Wellness lighting design

WELLNESS for Lighting – What is Human Centric Lighting?

Lighting Design Studio – Well Standard

The construction and lighting design industry have made huge efforts over the last decade, working
towards a better built environment, greener more energy efficient solutions, in view to creating
environmentally conscious building practices. On the lighting side it has long been the case of
striking a balance between standards, cost, and environmental impact, whilst dealing with emotive,
creative aspects.

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Human Centric Lighting

Now more recently, a further consideration is being introduced, which could have a huge impact on
our industry: Human Centric Lighting.

At Lighting Design Studio, studies undertaken in the past into how light can affect us, often
influence our design decisions. For example light can be used to draw attention to objects ( LaGiusa
and Perney, 1974) move people in a desired direction (Baron et al., 1992 McClougan et al., 1999),
influence our buying decisions (Heschong Mahone Group 1999). Human Centric Lighting goes one
step beyond these previous studies and puts focus on both the visual and non-visual aspects of

So, what is the WELL standard in respect to this? And what does it mean in terms of lighting?
Produced by Delos Living LLC of New York, the WELL standard is the first of its kind that ‘focuses
solely on the health and wellness of building occupants’. It does this by identifying ‘100 performance
metrics, design strategies and policies’ that can be implemented by the owners, designers,
engineers, contractors, users and operators of a building, in the form of a 246 page guide.

It takes a holistic approach, with a performance matrix for a building that considers air, nourishment,
light, fitness, comfort and mind. In respect to light, ‘The WELL Building Standard® for Light provides
illumination guidelines that are aimed to minimize disruption to the body’s circadian system, so it
enhances productivity, support good sleep quality and provides appropriate visual acuity where

wellness lighting

So how do we implement this lighting approach to meet the WELL standard? Well you are more than
welcome to give us a call here at the Lighting Design Studio to help out with any project
requirements you may have, but to get you started we have listed and abbreviated the 11 topics
that are most important for the lighting, and expanded a little on why they are of importance.

Visual lighting design

To support visual acuity by setting a threshold for adequate light levels and requiring luminance to
balance within and across indoor spaces. This involves maintaining an ambient zoned light level
and managing brightness strategies.

Circadian lighting design

To support circadian health by setting a minimum threshold for daytime light intensity. Light
calculations to show that at least 250 equivalent melanopic lux is present at 75% or more of

Electric light glare control

To minimize direct and overhead glare by setting limits on the luminous intensity of luminaires.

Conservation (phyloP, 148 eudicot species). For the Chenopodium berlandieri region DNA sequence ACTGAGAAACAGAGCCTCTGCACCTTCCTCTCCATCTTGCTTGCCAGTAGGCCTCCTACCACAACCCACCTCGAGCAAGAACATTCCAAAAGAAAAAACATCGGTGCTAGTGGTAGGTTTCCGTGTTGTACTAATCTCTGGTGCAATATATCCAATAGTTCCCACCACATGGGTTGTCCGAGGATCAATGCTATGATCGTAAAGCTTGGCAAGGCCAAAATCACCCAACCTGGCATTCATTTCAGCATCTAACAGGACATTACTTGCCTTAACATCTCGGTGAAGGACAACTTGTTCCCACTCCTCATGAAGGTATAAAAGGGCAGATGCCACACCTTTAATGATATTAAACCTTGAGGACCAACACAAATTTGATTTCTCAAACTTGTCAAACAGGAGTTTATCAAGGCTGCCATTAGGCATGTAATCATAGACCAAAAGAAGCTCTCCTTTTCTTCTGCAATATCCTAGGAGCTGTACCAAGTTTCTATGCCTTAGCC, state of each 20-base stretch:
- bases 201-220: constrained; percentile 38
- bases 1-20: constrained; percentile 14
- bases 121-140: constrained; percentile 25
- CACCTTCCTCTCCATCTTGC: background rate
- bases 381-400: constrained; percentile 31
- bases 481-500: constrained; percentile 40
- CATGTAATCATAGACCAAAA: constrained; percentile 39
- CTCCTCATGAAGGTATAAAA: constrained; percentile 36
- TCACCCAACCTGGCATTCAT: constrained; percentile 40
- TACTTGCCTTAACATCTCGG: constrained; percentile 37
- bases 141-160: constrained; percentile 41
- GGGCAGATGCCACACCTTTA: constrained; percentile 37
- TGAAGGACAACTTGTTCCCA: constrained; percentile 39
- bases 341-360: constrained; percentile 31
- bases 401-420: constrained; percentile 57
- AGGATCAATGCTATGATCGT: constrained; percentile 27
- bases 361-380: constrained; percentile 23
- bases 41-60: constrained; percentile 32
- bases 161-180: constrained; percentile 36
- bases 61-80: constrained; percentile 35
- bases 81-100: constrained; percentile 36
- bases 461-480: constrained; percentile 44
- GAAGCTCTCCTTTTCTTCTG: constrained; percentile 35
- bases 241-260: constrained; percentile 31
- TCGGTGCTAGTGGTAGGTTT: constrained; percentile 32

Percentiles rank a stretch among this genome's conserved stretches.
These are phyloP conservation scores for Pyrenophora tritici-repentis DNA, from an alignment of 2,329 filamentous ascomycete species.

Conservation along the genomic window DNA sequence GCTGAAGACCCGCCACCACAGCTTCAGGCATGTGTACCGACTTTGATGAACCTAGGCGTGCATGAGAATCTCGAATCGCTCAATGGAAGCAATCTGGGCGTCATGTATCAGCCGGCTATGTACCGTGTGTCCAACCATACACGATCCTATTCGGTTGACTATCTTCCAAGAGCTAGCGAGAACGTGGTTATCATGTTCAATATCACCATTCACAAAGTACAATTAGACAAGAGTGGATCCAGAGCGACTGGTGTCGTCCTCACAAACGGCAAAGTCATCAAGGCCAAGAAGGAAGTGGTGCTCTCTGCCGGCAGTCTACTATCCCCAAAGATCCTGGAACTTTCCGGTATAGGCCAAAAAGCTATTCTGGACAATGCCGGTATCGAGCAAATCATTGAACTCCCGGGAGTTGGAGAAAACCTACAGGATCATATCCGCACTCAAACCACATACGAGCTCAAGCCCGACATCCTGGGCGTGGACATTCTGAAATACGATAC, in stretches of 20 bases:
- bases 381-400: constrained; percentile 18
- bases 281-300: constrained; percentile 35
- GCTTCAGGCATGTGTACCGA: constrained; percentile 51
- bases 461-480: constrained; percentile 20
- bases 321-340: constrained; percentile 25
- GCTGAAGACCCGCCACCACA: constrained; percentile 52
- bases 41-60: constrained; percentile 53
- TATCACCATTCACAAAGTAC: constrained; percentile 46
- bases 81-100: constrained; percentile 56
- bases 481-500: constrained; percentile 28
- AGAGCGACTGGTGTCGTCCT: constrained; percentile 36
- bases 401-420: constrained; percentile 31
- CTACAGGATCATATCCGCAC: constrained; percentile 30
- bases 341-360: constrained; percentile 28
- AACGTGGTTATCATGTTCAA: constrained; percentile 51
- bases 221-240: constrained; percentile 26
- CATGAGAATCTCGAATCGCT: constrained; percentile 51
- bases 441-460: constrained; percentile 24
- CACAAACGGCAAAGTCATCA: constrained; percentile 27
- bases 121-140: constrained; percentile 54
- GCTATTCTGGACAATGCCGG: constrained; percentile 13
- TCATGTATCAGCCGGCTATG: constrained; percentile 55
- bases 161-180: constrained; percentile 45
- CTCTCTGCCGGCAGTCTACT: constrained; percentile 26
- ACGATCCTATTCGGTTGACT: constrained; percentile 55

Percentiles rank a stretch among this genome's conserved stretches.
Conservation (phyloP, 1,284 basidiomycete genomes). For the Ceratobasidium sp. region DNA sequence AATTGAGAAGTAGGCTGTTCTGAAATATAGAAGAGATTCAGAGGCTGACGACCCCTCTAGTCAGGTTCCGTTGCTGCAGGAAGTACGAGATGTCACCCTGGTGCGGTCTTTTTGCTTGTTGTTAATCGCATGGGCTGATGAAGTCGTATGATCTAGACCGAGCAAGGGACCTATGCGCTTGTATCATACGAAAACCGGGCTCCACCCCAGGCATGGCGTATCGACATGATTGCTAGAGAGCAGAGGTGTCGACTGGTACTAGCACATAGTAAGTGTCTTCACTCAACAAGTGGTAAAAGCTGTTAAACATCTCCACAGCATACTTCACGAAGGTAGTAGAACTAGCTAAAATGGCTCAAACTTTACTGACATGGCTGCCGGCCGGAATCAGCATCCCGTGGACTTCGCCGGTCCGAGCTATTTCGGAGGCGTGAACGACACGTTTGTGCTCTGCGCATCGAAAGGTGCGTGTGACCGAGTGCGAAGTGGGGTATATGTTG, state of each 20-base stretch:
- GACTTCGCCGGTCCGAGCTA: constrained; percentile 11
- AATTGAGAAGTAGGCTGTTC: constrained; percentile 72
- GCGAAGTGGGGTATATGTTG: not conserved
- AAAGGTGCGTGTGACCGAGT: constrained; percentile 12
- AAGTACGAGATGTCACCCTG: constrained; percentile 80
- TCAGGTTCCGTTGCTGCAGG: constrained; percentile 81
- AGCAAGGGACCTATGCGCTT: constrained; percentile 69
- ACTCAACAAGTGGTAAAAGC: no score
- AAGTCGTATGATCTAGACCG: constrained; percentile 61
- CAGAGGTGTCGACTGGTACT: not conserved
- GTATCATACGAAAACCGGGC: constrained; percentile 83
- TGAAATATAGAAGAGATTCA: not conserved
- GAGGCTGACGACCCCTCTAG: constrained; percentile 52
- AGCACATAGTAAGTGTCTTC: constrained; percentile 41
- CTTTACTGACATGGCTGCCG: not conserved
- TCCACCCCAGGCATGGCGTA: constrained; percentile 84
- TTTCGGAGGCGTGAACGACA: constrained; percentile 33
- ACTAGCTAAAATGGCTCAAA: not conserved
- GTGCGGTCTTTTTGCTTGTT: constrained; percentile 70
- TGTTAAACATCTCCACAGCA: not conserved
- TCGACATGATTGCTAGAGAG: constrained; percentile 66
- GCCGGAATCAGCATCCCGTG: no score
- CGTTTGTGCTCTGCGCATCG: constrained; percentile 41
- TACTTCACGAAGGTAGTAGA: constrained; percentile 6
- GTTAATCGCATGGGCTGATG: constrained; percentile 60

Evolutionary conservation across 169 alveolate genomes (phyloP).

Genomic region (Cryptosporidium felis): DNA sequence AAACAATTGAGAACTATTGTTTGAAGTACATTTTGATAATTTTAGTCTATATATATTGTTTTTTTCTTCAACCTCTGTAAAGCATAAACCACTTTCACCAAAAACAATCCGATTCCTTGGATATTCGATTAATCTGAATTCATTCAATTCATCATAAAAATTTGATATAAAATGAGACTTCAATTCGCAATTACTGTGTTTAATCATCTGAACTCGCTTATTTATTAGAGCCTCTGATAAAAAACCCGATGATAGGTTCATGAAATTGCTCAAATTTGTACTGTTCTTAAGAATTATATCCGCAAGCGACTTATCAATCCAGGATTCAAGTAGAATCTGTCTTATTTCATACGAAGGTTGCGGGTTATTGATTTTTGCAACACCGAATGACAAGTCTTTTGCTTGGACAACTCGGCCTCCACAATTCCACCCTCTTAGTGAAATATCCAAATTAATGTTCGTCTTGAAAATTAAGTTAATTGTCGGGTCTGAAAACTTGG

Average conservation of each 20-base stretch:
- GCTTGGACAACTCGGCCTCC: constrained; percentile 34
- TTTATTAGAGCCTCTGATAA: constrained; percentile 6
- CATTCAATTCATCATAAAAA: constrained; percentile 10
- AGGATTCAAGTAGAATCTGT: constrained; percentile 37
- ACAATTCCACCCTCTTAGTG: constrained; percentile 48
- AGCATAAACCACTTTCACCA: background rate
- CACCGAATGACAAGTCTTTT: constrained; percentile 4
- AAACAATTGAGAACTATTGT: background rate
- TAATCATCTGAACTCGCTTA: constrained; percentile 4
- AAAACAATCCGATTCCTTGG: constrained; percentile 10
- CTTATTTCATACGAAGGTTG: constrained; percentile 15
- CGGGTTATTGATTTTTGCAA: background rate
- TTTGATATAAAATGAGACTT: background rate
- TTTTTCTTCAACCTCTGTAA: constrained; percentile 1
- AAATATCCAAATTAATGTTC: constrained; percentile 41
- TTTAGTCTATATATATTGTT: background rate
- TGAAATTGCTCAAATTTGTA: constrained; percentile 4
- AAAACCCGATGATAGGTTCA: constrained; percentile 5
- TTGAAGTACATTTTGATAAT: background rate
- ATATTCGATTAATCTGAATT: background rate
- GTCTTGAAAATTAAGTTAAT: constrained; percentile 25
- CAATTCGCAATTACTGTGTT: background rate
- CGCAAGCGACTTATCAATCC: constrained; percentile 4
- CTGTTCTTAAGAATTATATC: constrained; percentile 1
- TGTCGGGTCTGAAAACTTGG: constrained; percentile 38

Solar glare control

To avoid glare from the sun by blocking or reflecting direct sunlight away from occupants.
Considered spatial orientation to control excessive brightness at workstations. Requires window
shading for all glazing less than 2.1m above the floor, blinds and shading systems.

Low Glare Workstation Design

To minimize visual discomfort by situating computer monitors in a way that avoids glare and
luminance contrast.

Colour Quality

To enhance spatial aesthetics and colour differentiation using lamps with quality colour rendering
abilities. States a. Color Rendering Index Ra (CRI, average of R1 through R8) of 80 or higher. 80 b.
Color Rendering Index R9 of 50 or higher.

Surface design

To increase overall room brightness through reflected light from room surfaces and avoiding glare.
Establishes parameters for the reflective quality of surfaces.
Automated shading and dimming controls
To prevent glare and encourage reliance on natural light through automated shading and dimming.
Requires automatic shading devices and responsive light control.

Right to light

To promote exposure to daylight and views of varying distances by limiting the distance
workstations can be from a window or atrium.

Daylight modelling

To support circadian and psychological health by setting thresholds for indoor sunlight exposure.
Daylight autonomy for at least 55% of space, limit on areas receiving more than 1000lux

Daylighting fenestration

Provides percentage values on window sizes to ensure enough access to natural light to support
occupant mood, alertness and overall health.

WELL is a dynamic rating system launched in 2014, and there is certainly an argument for more
research to support the standard. It would certainly be interesting to see how real
life experiences stack up with the claims, now it has been running for 5 years. That said, the
document is backed up by a large quantity of scientific studies shown in the appendices, and as the
approach is a paradigm shift in how we approach lighting right now, it’s no surprise that it is yet to
be adopted universally by all industry bodies.
One thing that stands out is that a WELL project relies on many aspects that cross different
disciplines, it’s not just enough to specify a product and claim that it will comply, instead requiring a
more joined up approach, which let’s face it, can’t be a bad thing for all involved.

This is clearly massive a step in the right direction, with the emphasis on our well being at the heart
of every WELL project. Several buildings have already been commissioned, such as 22 Bishopsgate in
London and more information can be found at (www.wellcertified.com) .